3 Hypothetical Situations Showing How Easy Debt Is to Accumulate

3 Hypothetical Situations Showing How Easy Debt Is to Accumulate

Nobody is immune from accumulating debt. Here are three hypothetical situations showing just how easy it is to rack up debt.

You lose your income unexpectedly.

We’d all like to believe our jobs are secure, but the truth is that everyone from career veterans to new freelancers is vulnerable to losing their source of income. For example, fluctuations or company restructuring may lead to sudden layoffs. This is precisely why financial experts urge consumers to build an emergency fund with at least a few months’ worth of living expenses—though preferably it’d cover six months to a year of living expenses, without primary income.

It’s somewhat worrying, then, that a recent survey found that 38 percent of respondents have less than $1,000 saved to cover expenses in the event of job loss. Just over one-fourth of respondents (27 percent) have more than $10,000 saved, though still not necessarily enough to survive a prolonged loss of income.

Debt enters the picture when people reach the bottom of their emergency fund or savings account and must turn to loans or credit cards to pay for living expenses. This fuels the cycle because paying back debts with interest tends to be quite expensive, dragging consumers down further and making it nearly impossible to save money for future emergencies.

Stopping debt from accumulating so you can cushion yourself against financial emergency means you need to eliminate it first. Some people choose to do it themselves, strategically paying down debts over time. Others enroll in a debt settlement program for help negotiating with creditors to reduce the amount owed. The caveat here is that it’s important to do your research before signing up; Googling something like “Freedom Debt Relief reviews” will help you make an informed decision on whether or not to go with a reputable debt settlement company.

The point is: If your income disappears, it’s all too easy to start amassing debt. Saving enough to cover living expenses while you find a new job is key. So is getting out of debt so you can save more aggressively over time.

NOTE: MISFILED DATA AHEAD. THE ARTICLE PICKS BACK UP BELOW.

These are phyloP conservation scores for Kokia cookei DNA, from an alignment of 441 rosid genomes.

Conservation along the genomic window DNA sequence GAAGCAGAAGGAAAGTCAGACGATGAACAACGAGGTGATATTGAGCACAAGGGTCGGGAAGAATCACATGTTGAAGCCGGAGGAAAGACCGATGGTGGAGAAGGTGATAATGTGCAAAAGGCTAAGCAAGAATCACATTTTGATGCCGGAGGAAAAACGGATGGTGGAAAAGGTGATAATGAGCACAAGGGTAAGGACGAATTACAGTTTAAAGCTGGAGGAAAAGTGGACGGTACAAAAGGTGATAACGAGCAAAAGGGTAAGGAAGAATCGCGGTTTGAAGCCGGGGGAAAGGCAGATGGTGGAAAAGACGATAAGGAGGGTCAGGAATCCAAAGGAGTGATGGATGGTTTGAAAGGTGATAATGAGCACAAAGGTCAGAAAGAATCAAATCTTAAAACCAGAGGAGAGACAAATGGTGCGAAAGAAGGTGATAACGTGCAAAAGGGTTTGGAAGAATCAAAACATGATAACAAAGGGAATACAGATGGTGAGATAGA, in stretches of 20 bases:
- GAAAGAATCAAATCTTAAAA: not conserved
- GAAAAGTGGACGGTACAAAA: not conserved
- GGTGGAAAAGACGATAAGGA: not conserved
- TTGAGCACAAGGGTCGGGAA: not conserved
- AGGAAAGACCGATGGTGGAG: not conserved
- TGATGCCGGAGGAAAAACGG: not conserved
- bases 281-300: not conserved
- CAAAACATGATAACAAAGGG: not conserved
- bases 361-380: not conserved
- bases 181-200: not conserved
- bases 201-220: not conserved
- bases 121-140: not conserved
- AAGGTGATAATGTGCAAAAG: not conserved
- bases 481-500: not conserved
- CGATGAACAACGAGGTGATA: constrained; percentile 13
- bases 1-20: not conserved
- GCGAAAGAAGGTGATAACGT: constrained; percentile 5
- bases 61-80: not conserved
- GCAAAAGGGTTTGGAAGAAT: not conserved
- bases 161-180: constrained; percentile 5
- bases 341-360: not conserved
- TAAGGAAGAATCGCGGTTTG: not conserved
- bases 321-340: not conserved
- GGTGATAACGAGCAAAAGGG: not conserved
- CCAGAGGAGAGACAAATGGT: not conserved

Your debts carry high interest rates.

According to Value Penguin, the average credit card interest hovers somewhere around 15 percent, with the actual amount depending on the type of card and the credit rating of its holder. But penalties are where it gets tricky—this is how credit card debt starts accumulating quickly. The maximum interest rate allowed on a credit card is 29.99 percent, but many issuers have penalties upwards of 27 percent. Falling behind on payments means companies can raise your interest rates, which then means you have a farther way to go before you’re out of debt.

It’s important consumers understand the potential penalties associated with buying on credit before making a purchase or even opening a card. For example, many cards offer no or low APR for an introductory period, but fees may jump up steeply immediately after it expires. Knowing this can help consumers avoid racking up debt via interest rates.

You face a costly medical emergency.

Did you know medical debt is the leading cause of personal bankruptcy filings in the U.S. and that approximately 40 percent of Americans had debt stemming from a medical issue? This includes people with and without insurance. One thing is clear: Medical bills can be expensive, and they’re not always predictable. Many Americans end up using a credit card to pay for surprise medical bills.

The best way to avoid paying continually higher interest rates on debt is to eliminate it altogether and save a portion of each paycheck for emergencies.